Back on a plane this afternoon, heading home. I'm always sad to leave Colorado - and of course, my parents. But my life is in Nashville, and so to Nashville I go.

It's a three hour flight. With all I've done this week, now seems like a good time to write the epilogue for the May '12 book, so that's what I'll do. (And shhh.... I did download the new movie version of Jane Eyre...)

Donna asked about my beta readers. Betas are a very important part of the process for me. I don't like writing in a complete vacuum. Nine novels in, I have a lot of confidence in my work, but I still love to get feedback. My husband is my number one beta reader, my Dad is number two. I also have friends I've made along the way who read for me - my critique partner and literary twin sister, Jennifer Brooks, is my go to gal - and my comma cop. Laura Benedict reads for me as well - she is an amazingly accomplished writer whose opinions I trust implicitly. You'll see the dedication of WHERE ALL THE DEAD LIE goes to her - the book just wasn't working, and she made mention of something that made it all click for me. Joan Huston, a reader from the great Northwest territory, has been my beta from day one as well - she even read the first manuscript that wasn't ever published, so she's one of the few people who actually knows Taylor and Baldwin's backstory. And no, she won't share ; )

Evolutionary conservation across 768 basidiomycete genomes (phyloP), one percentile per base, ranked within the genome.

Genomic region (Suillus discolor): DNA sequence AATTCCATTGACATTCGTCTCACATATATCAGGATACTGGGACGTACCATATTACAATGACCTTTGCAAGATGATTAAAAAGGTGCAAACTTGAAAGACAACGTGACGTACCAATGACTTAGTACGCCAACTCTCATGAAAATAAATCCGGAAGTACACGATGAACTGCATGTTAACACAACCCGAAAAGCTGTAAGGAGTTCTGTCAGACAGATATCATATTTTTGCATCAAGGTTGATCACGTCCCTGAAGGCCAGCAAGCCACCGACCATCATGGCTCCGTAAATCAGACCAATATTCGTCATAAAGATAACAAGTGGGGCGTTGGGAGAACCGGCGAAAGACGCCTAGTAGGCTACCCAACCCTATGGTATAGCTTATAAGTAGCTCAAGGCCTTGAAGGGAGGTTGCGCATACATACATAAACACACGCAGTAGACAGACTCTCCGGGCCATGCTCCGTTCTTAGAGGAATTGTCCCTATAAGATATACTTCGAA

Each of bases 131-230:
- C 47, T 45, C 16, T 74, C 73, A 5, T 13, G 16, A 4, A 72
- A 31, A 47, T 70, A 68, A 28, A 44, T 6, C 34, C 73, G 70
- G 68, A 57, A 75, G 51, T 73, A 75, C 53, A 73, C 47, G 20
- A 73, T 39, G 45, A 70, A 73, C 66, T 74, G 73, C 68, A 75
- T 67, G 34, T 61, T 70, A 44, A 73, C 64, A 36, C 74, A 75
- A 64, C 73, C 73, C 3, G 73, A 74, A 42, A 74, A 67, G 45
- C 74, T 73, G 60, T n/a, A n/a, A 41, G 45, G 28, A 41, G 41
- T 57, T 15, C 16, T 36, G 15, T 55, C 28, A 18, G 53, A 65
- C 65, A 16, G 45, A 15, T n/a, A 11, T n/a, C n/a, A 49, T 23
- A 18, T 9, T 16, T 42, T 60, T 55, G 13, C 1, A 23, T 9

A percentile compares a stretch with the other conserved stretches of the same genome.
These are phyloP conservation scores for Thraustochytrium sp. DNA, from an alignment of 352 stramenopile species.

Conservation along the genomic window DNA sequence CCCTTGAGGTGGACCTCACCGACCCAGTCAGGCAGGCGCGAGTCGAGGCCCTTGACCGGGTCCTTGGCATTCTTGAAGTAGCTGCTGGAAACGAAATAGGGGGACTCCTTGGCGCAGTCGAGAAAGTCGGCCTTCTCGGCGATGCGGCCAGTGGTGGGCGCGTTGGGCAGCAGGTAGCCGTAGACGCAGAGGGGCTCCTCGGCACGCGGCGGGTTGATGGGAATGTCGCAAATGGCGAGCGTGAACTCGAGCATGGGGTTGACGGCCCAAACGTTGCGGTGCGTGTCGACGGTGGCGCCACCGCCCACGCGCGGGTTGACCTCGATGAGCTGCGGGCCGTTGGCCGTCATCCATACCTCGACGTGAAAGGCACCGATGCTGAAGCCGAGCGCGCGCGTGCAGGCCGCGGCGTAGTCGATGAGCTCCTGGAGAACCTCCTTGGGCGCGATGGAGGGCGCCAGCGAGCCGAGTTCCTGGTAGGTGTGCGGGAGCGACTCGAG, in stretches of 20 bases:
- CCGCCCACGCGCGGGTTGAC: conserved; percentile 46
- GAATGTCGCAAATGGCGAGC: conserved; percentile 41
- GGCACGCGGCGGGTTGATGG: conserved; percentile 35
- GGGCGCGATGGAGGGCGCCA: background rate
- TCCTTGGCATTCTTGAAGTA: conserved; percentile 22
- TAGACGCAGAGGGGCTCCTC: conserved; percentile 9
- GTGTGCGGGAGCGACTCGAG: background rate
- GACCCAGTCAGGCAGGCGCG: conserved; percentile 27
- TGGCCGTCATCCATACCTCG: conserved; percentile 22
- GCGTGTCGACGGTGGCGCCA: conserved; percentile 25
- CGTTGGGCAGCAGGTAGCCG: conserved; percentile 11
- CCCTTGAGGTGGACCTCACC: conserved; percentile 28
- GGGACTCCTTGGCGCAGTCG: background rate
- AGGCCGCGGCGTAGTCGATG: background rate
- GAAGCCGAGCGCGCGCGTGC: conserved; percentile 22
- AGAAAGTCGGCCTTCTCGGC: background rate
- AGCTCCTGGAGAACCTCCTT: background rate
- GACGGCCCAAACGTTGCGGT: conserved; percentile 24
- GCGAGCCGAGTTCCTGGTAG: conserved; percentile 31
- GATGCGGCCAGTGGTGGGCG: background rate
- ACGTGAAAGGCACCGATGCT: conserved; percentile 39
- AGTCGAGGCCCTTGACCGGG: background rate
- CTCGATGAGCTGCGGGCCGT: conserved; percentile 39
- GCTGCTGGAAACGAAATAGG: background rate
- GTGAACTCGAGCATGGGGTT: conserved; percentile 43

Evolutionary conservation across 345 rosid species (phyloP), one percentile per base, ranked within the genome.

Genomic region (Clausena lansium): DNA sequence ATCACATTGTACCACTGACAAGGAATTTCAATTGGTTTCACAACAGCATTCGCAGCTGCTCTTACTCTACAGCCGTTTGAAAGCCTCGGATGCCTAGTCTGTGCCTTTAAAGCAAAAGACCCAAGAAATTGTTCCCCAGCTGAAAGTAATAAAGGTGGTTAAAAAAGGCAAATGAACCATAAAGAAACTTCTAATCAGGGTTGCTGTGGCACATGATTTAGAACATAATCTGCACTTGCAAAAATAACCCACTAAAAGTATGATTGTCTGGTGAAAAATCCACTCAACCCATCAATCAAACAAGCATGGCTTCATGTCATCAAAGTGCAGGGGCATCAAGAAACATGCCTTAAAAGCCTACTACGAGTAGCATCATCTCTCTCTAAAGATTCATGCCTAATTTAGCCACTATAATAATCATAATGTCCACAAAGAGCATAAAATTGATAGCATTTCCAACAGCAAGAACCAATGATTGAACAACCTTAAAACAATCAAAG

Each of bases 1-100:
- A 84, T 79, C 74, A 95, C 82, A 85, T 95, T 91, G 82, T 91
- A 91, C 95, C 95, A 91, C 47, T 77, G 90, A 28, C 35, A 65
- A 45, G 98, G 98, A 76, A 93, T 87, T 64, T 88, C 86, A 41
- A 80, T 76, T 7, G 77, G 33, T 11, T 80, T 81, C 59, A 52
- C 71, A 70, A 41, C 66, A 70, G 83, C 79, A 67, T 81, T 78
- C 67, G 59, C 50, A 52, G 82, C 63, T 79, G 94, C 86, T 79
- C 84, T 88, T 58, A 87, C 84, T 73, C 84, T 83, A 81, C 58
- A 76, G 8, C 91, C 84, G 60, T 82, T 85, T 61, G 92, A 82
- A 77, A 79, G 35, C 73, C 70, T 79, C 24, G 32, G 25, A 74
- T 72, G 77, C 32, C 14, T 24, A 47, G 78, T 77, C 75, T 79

That's my core, those five. Now my newest critique partner, Paige Crutcher, reads, and I always farm out to some experts - a cop, a medical examiner, a death investigator, and a military man, just to make sure I get all the details right. Once I get everyone's opinions, then and only then do I feel ready to submit to New York.

I also do have a critique group. We meet every two weeks and bring 10 pages to read. That's a huge help as well - just to see if things are working.

Here's the deal: Having friends that you respect and trust is vital to your life, and that's especially true in writing, where hooking up with the wrong people can actually hurt your career. Nora Roberts said in her keynote luncheon speech at RWA last year that finding a cadre of friends you can trust, who you can travel this crazy path with, is incredibly important. I agree with that sentiment. I've been blessed to find some of my dearest friends in the literary world.

So with that in mind, a little something for you to nosh on - 11 Literary Friendships We Can Learn From

See you tomorrow!